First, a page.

Tomorrow night, Friday April 3, NYGASP will be doing "Mikado" at the Community Theatre at Mayo Center for Performing Arts, Morristown, NJ. This will be my last NYGASP Ko-Ko for, well, indefinitely. I am listening for your involuntary "Thank God!"
In other urgent news, last night I went to the New York debut of Edinburgh's REALLY TERRIBLE ORCHESTRA. It was pretty good. I went with PETER HIRSCH. As we were walking up 43rd to Town Hall we heard BAGPIPES, which never ever sound any good however well they're played. I guess these were played OK but it still sounded like the worst possible oboe-playing combined with screaming cats. It was from kilted guys standing outside Town Hall. Because the RTO is from Edinburgh.
It was a good-sized audience, with some empty sections. Quite a few people followed them over from Scotland. The orchestra was 45 - 50 white people, all dressed nicely and sometimes a bit eccentrically, but not at all uniformly. The principal cellist was a bald woman. The flutes were a beaky-faced middle-aged woman, a girl with fabulous knockers, and an old bald coot with wild bushy eyebrows. An ancient crone was one of the percussionists. There were two euphoniums, one played by a woman who was either blind, deaf, or probably dyslexic. She had a girl sitting beside her the entire time conducting her, counting out loud, and pointing at her music. Everyone in the orchestra was a character. They very obviously enjoyed themselves all the way through. It's the thing I love most about community theater productions. Their performance stinks but you never get tired of watching the individuals.
The music they chose was frequently kind of a drag. They did stuff that was SUPPOSED to be funny. They had a real Scottish Major-General sing a not particularly ingenious rewritten Major-General song, there was a pointless Sound of Music singalong, a Scottish thing with solo bagpipes, some original pieces composed for the RTO - a brief African-ish tone poem and an arrangement of "Over the Rainbow" for musical saw. Along the more entertaining lines for which I had hoped they also gave a miserable performance of "Pizzicato Polka" in which no one could get their attacks together, a couple of noisy marches, and the last 4 minutes of 1812 Overture, because the first 10 are much too difficult. We were given paper bags to inflate and explode for the canon cues.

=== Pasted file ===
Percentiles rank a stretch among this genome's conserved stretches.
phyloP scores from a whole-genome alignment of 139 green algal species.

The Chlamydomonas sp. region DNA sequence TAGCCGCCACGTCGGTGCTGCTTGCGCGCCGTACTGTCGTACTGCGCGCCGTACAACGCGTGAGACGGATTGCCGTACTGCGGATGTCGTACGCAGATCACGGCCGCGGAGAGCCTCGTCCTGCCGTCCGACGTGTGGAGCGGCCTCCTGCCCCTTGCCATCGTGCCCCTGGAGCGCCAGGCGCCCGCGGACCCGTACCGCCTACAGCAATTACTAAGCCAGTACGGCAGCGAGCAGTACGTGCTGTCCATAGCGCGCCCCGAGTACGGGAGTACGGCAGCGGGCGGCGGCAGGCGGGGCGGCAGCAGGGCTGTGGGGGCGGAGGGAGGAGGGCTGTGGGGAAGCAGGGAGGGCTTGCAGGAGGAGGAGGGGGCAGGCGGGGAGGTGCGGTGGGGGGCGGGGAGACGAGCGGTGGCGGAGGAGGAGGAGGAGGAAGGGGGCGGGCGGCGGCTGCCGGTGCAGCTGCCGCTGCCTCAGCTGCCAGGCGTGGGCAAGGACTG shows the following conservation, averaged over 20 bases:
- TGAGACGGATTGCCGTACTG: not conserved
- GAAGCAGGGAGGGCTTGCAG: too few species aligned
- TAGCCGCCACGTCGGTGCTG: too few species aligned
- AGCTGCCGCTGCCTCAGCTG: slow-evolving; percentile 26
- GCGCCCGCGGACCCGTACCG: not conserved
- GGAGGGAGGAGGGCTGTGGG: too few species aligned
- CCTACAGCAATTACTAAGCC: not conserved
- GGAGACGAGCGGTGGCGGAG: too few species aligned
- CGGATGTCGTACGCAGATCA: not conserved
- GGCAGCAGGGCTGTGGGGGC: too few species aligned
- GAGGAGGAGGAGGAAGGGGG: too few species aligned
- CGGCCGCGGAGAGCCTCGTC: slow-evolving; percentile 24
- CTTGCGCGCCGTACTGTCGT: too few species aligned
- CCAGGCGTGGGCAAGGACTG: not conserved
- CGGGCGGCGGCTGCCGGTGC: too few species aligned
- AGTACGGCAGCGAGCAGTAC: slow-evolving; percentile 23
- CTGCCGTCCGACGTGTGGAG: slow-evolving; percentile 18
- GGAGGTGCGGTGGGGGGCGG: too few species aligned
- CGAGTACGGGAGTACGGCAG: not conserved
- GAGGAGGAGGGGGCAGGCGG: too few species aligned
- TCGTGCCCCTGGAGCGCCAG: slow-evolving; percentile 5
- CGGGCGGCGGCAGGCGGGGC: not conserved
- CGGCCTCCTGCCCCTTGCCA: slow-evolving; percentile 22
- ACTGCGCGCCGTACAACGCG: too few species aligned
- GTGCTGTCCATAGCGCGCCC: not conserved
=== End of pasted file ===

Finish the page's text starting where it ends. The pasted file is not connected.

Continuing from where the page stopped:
There was also a lot of talk, mostly pretty amusing, from the conductor and the famous and prolific author Alexander McCall Smith (The No. 1 Ladies Detective Agency, 44 Scotland Street, Isabel Dalhousie), who is a founding member and first euphoniumist (I've got him on the list).
You should have seen the orchestra's faces when we gave them a standing ovation! They were thrilled to death.